Chemistry

How do you balance oxidation-reduction reactions. I have all the steps, but I don't understand.

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asked by Ken
  1. If you have all the steps it should be just a matter of applying them. If you don't understand how to follow those directions I don't know that it will do much good for me to give you another set, or an extended set, of directions which might be just a difficult to follow. So let's do this.
    You write the equation to be balanced, then write the first step and tell me what you don't understand about it. I will get you through it step by step. That may be the easiest way since we are not face to face with a black board. By the way, let me know if these are molecular equations to be balanced or if you are to split them up into the reduction part and the oxidation part, balance them, then add them to obtain the final equation.

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    posted by DrBob222
  2. Oxidation reduction reactions. Assume all reactions occur in aqueous solutions.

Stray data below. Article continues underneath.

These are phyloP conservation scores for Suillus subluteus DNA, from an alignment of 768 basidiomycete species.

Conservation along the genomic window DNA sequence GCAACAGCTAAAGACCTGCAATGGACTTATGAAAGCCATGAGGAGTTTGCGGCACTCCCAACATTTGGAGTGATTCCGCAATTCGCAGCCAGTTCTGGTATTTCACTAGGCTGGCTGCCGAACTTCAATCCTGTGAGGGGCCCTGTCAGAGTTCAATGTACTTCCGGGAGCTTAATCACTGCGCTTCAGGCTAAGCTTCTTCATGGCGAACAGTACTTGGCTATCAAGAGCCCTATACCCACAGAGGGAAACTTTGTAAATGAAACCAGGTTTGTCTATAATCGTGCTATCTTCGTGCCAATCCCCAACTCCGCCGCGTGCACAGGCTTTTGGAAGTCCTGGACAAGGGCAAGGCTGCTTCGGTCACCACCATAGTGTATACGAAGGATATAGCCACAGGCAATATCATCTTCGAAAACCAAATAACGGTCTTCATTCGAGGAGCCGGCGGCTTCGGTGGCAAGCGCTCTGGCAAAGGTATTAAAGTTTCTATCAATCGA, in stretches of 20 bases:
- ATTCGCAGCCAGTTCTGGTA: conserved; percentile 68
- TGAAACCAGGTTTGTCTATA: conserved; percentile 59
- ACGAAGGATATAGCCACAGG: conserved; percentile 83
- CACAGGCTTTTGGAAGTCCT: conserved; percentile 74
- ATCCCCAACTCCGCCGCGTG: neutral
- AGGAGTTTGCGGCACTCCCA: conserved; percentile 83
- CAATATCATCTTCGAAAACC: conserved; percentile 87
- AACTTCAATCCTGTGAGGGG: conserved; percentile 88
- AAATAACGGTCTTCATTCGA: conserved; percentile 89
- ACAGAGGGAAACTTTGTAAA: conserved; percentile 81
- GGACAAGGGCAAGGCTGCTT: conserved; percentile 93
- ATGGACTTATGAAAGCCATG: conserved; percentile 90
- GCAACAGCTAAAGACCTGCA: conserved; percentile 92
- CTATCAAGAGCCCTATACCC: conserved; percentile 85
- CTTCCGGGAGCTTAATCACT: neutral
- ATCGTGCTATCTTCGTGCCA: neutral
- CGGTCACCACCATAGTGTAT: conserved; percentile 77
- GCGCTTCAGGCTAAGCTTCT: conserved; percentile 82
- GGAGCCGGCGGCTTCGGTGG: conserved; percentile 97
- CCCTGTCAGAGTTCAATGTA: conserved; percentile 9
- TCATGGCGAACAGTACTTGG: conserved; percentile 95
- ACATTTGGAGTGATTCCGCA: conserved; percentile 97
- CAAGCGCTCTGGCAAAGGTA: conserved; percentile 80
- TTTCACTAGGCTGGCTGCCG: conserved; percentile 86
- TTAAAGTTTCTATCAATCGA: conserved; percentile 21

H2O2 + Ce(SO4)3 ---> Ce2(SO4)3 + H2SO4 + O2

    The first thing I did was write out all compounds.

    O2 -1 ---> O2 + 2e-
    Ce +3 ---> 2Ce + ?
    2SO4 -2 ---> 3SO4 + ?

    I'm not sure what to do now and exactly where the numbers come from

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    posted by Ken
  3. Are you sure Ce(SO4)3 is correct on the left. Could that be Ce(SO4)2?
    You have a good start. In small numbers, write the oxidation state of each element above it, from left to right.
    For example, for H2O2, above H put +1 each and above that put +2 (since there are two of them). Above oxygen, the top number is -2 and the bottom number is -1 each.
    For Ce2(SO4)3 on the right. Since sulfate is -2, then -2 goes just above SO4 and -6 goes above that since 3 x -2 = -6. That makes the total for Ce, the top number, +6 and each is +3. I would not break SO4 down to give number for S and for O since you can see it is SO4 on the left and SO4 on the right; therefore, it isn't involved in the redox part of the equation. We can make those polyatomic ions balance later.
    Here is a site that gives instructions on how to determine oxidation states if you need any help.
    (Broken Link Removed)

    I can't go further until I know the formula for Ce sulfate on the left side. I think it must be Ce(SO4)2 in which you made a typo.

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    posted by DrBob222

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